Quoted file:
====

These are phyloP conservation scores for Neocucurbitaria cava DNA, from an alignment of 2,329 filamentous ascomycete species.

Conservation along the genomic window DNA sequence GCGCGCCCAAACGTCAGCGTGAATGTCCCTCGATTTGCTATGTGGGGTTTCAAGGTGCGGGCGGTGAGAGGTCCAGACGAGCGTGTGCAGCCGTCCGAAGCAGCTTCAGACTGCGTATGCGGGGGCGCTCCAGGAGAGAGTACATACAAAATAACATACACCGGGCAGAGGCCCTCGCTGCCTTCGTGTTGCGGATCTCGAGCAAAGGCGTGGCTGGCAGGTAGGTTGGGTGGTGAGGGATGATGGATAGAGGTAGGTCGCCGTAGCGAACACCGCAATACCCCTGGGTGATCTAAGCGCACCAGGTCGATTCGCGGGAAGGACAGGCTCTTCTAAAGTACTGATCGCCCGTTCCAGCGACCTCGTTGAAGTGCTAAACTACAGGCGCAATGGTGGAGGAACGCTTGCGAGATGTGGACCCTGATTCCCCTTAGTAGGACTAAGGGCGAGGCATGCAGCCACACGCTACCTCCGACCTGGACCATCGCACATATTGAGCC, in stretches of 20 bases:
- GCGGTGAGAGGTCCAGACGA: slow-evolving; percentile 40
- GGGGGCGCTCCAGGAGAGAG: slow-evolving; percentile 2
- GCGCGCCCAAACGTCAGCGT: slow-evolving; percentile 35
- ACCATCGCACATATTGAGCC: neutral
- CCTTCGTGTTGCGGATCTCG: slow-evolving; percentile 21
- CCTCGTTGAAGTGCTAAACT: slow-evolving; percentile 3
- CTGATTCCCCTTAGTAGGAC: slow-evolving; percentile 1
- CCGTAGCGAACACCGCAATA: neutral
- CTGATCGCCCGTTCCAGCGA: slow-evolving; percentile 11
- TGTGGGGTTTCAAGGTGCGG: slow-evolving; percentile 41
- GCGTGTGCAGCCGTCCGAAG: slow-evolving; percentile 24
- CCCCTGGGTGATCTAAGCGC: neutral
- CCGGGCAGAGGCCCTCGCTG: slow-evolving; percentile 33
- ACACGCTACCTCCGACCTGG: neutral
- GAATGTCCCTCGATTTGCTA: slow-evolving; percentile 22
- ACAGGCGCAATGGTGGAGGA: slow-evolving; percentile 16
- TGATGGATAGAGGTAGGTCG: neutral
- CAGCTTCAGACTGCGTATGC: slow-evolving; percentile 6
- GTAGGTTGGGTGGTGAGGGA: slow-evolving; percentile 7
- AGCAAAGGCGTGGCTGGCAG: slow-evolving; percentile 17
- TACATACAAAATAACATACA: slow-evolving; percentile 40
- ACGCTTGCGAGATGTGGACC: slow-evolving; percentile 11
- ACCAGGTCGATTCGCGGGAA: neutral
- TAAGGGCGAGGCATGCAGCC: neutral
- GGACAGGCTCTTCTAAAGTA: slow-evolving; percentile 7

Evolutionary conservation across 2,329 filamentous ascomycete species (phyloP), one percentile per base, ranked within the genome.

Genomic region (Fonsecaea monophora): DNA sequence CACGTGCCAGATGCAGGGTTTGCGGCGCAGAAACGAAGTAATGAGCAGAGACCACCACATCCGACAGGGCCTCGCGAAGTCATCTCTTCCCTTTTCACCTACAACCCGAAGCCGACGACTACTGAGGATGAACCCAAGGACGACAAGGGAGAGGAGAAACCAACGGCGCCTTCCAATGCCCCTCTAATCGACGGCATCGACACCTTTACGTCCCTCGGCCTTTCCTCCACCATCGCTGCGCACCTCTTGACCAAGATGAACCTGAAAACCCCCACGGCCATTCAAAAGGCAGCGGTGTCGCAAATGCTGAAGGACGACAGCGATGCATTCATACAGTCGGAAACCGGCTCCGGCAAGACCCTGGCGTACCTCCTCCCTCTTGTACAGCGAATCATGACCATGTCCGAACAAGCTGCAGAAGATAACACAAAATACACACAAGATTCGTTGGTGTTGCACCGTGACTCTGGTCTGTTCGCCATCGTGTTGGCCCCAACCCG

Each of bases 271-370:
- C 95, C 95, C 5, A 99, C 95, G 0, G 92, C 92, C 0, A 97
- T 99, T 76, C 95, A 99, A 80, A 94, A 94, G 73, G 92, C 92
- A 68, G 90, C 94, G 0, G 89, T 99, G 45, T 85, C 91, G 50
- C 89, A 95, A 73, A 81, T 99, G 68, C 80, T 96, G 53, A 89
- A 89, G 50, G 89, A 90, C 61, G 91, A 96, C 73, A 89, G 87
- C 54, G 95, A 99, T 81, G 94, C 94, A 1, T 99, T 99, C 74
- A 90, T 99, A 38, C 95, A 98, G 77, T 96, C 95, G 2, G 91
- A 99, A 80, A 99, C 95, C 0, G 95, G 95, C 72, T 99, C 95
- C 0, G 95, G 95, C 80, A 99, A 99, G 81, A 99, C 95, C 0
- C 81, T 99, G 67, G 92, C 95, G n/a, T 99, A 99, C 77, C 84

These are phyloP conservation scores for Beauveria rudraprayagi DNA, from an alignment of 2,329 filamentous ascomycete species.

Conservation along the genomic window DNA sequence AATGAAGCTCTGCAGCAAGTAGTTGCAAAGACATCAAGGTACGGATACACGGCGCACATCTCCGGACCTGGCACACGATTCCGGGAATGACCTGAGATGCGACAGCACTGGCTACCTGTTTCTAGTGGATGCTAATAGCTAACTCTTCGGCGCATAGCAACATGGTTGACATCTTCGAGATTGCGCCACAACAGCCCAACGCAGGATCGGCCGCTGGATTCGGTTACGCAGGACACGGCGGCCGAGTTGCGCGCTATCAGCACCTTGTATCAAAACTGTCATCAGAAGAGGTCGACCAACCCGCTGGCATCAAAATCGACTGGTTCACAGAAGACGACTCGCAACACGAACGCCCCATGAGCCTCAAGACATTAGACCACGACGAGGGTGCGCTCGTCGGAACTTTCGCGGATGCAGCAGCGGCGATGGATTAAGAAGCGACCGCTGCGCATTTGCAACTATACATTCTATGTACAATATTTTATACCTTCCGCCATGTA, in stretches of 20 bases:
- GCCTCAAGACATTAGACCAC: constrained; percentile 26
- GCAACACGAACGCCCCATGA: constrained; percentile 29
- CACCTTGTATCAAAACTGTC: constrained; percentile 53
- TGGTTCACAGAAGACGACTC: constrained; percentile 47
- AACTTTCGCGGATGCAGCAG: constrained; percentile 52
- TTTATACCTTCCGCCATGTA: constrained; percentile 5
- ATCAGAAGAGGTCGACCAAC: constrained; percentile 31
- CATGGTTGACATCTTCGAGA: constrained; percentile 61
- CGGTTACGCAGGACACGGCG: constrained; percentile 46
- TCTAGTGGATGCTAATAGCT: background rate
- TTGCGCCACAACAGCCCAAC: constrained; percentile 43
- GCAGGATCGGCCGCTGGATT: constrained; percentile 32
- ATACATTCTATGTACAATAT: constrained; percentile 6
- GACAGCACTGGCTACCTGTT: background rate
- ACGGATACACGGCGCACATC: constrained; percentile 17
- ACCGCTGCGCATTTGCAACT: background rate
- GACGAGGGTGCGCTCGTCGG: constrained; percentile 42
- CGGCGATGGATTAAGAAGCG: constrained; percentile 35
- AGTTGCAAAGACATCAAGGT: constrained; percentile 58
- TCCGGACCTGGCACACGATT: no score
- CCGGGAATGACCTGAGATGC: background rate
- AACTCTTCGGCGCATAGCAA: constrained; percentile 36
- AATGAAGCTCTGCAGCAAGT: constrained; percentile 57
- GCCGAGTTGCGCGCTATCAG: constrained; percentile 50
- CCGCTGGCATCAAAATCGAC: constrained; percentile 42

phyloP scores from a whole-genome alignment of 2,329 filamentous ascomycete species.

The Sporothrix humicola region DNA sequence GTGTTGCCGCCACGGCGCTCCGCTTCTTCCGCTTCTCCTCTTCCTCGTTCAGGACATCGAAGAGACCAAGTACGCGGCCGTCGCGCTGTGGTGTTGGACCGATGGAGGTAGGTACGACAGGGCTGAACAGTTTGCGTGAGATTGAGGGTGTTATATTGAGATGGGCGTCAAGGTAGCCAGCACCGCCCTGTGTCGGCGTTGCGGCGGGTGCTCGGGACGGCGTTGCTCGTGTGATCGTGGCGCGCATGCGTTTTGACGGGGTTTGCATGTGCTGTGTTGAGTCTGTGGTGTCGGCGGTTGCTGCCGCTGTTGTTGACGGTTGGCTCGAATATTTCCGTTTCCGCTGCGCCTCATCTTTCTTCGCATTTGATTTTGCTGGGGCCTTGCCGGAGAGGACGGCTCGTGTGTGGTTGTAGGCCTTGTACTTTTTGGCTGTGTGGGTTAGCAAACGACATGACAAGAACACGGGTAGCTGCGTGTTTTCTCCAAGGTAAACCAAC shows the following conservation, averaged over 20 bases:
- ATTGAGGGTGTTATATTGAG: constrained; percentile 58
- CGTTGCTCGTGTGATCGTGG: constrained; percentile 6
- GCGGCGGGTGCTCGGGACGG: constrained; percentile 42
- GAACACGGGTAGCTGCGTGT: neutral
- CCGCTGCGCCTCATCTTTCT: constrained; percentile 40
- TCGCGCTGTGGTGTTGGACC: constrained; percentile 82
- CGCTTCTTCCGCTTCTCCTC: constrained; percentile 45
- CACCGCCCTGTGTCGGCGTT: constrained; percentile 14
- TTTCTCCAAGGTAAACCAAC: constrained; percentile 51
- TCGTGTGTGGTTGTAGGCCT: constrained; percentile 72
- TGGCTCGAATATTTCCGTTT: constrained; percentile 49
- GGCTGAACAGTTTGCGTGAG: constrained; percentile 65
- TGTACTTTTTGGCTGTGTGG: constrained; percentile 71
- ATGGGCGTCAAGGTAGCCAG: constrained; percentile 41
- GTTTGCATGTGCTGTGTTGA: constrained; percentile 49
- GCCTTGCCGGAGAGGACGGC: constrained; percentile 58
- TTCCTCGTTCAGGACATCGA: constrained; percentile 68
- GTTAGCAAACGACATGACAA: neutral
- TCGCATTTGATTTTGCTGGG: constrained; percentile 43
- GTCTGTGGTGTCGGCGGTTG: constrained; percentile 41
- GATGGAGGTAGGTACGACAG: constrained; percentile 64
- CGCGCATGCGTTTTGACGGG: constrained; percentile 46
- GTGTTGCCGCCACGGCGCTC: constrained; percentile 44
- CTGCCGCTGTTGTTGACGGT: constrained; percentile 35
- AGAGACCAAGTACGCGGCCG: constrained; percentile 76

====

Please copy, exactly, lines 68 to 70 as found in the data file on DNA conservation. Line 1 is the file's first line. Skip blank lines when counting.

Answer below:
phyloP scores from a whole-genome alignment of 2,329 filamentous ascomycete species.

The Sporothrix humicola region DNA sequence GTGTTGCCGCCACGGCGCTCCGCTTCTTCCGCTTCTCCTCTTCCTCGTTCAGGACATCGAAGAGACCAAGTACGCGGCCGTCGCGCTGTGGTGTTGGACCGATGGAGGTAGGTACGACAGGGCTGAACAGTTTGCGTGAGATTGAGGGTGTTATATTGAGATGGGCGTCAAGGTAGCCAGCACCGCCCTGTGTCGGCGTTGCGGCGGGTGCTCGGGACGGCGTTGCTCGTGTGATCGTGGCGCGCATGCGTTTTGACGGGGTTTGCATGTGCTGTGTTGAGTCTGTGGTGTCGGCGGTTGCTGCCGCTGTTGTTGACGGTTGGCTCGAATATTTCCGTTTCCGCTGCGCCTCATCTTTCTTCGCATTTGATTTTGCTGGGGCCTTGCCGGAGAGGACGGCTCGTGTGTGGTTGTAGGCCTTGTACTTTTTGGCTGTGTGGGTTAGCAAACGACATGACAAGAACACGGGTAGCTGCGTGTTTTCTCCAAGGTAAACCAAC shows the following conservation, averaged over 20 bases:
- ATTGAGGGTGTTATATTGAG: constrained; percentile 58